Increasingly, the road to Copenhagen resembles a suburban street on Halloween with the number of climate change freak shows and stunts reaching a nadir in recent weeks. Nicholas Stern says we should turn vegetarian in order to combat climate change. If you must eat meat, eat kangaroos, says Ross Garnaut, because marsupials emit negligible amounts of methane. And that champagne you drank on Melbourne Cup day? Scientists scolded us with a report that a 750ml bottle of bubbly could produce 100 million bubbles, releasing five litres of carbon dioxide.
Yet far from rallying people to the cause of immediate action on climate change, every new cri de coeur may be turning people away. Could it be that those derided as the great unwashed are beginning to ask more questions than their smart political leaders or the bastions of intellectual curiosity in the media?
Late last month, activists gathered at Sydney Opera House to listen to Sydney mayor Clover Moore announce that “the time for talk is past”. “Already we know that this building, our Opera House, for decades a symbol of optimism and the human spirit, is under threat from global warming,” she says.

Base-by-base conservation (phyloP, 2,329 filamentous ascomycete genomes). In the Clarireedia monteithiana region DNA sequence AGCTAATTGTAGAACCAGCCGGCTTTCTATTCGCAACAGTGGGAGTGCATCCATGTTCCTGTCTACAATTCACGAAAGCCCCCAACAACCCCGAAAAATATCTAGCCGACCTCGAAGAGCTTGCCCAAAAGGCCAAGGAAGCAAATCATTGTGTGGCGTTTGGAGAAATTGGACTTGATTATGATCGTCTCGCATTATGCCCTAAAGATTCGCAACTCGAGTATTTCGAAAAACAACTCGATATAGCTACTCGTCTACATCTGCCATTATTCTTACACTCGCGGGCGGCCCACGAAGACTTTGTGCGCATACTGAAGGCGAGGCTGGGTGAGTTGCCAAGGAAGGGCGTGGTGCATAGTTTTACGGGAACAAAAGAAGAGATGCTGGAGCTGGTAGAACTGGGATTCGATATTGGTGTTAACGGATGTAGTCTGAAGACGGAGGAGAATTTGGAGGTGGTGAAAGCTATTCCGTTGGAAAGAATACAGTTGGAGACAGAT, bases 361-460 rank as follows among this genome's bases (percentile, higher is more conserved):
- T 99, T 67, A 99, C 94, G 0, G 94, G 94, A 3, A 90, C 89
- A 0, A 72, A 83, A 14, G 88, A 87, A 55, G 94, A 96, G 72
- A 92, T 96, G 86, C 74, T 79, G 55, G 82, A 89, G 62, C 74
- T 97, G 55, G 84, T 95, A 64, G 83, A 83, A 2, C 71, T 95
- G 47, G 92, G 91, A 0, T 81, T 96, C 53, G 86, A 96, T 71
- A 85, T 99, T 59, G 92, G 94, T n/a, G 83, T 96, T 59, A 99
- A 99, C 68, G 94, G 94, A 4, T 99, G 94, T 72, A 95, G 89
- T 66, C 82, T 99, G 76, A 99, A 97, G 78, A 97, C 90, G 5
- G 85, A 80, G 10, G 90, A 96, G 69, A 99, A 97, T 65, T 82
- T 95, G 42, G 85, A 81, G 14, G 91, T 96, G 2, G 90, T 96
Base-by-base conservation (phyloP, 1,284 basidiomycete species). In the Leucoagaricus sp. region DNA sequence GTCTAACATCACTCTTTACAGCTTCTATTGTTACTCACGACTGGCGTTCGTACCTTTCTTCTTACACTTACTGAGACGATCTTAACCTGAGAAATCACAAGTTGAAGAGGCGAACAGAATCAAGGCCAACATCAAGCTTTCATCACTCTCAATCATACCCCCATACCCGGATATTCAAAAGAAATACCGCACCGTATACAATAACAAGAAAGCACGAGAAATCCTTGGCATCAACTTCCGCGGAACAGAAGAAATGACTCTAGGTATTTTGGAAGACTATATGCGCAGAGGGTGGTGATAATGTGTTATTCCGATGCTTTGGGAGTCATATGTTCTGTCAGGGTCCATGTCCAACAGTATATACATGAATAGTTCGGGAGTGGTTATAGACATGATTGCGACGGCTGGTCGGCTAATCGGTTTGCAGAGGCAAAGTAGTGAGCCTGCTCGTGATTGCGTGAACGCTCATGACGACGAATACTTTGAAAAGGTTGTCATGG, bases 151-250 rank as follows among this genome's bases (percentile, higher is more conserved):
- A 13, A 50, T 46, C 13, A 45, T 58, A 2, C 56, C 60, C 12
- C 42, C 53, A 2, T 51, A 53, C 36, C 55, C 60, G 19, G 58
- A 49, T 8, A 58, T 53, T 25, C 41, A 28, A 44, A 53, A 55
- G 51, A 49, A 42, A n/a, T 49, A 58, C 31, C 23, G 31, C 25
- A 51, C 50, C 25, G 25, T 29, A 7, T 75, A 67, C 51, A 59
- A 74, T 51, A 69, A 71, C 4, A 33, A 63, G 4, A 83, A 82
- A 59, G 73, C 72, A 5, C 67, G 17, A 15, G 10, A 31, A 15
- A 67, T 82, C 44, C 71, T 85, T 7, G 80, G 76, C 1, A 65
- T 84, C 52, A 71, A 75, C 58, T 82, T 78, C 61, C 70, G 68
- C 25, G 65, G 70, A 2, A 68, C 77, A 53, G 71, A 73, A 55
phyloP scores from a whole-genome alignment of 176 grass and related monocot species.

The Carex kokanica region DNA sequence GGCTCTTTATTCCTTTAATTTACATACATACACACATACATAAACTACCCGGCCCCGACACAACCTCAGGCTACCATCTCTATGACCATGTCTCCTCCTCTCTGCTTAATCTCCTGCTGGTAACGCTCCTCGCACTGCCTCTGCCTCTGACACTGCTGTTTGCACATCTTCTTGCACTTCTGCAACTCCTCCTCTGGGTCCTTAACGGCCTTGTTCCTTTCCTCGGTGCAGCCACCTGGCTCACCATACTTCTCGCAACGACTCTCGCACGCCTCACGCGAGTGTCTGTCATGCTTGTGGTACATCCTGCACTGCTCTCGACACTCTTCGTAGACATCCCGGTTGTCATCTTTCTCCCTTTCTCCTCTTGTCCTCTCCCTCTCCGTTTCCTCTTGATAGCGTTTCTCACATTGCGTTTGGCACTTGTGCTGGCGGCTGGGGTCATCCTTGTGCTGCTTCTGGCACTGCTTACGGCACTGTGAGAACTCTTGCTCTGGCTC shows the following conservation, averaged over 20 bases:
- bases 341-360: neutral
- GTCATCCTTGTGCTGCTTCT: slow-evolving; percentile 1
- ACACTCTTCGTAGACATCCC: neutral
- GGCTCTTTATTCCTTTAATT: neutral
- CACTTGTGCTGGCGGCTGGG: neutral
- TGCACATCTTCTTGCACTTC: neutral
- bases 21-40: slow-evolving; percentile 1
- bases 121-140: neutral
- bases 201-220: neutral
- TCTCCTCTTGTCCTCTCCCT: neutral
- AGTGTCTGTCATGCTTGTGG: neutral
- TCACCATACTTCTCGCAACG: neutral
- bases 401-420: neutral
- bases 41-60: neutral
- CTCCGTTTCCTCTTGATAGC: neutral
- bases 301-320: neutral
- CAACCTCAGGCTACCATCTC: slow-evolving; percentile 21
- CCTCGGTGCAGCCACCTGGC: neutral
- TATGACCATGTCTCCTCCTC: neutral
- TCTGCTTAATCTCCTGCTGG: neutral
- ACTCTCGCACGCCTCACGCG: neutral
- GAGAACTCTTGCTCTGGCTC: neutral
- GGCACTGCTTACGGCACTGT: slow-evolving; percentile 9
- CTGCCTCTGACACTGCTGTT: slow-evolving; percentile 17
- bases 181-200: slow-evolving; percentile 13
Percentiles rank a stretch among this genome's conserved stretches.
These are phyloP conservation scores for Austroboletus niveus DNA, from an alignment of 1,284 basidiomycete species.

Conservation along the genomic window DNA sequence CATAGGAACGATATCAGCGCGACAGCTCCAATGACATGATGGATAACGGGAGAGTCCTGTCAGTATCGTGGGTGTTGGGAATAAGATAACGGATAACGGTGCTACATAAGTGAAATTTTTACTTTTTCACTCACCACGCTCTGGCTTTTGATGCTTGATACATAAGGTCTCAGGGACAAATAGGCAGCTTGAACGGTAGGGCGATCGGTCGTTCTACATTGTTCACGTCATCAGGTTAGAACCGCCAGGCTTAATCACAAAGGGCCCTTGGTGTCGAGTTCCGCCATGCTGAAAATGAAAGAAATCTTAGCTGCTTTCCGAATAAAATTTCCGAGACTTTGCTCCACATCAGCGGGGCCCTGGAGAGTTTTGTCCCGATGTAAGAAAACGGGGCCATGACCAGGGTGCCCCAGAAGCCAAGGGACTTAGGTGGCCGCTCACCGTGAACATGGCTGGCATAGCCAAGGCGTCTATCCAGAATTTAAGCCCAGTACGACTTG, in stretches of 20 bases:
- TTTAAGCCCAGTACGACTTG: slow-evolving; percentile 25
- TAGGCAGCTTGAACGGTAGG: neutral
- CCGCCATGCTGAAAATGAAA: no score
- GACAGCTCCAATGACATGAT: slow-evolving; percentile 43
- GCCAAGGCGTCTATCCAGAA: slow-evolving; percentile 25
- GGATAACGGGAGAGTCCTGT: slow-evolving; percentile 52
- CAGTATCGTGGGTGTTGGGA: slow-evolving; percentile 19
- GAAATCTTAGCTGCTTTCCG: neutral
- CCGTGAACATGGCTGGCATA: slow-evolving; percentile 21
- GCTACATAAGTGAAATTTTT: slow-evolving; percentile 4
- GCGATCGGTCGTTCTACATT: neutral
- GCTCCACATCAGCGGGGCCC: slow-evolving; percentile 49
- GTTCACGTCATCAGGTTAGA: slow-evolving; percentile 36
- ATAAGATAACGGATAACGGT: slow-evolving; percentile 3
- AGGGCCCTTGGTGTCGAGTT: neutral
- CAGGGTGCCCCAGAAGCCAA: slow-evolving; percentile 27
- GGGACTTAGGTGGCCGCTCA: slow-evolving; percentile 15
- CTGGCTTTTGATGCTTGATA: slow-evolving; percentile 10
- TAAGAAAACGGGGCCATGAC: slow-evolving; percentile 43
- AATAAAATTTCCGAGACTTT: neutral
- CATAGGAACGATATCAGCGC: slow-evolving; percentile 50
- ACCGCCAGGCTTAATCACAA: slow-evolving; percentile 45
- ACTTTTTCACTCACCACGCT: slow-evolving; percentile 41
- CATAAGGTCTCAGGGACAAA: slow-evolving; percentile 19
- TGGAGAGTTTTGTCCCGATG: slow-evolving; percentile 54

The Opera House under threat? That would be from rising sea levels, right? Just like the small island nation of Maldives where, last month, the president conducted a cabinet meeting underwater to remind the world that his country would be rendered uninhabitable by rising sea levels. Kitted out in full scuba-diving outfits, Mohamed Nasheed and his ministers sat at a table underwater off the coast of the capital of Male.
As planned, the president’s stunt made headlines across the globe. Send us money - and lots of it - is his message. The media love stunts. They are so easy to report. Sadly, the media is not inquisitive enough to report those who question the circus acts of climate change. A week after the Maldives underwater show, Nils-Axel Morner - a leading world authority on sea levels - wrote an open letter to the president telling him that his stunt was “not founded in observational facts and true scientific judgments”.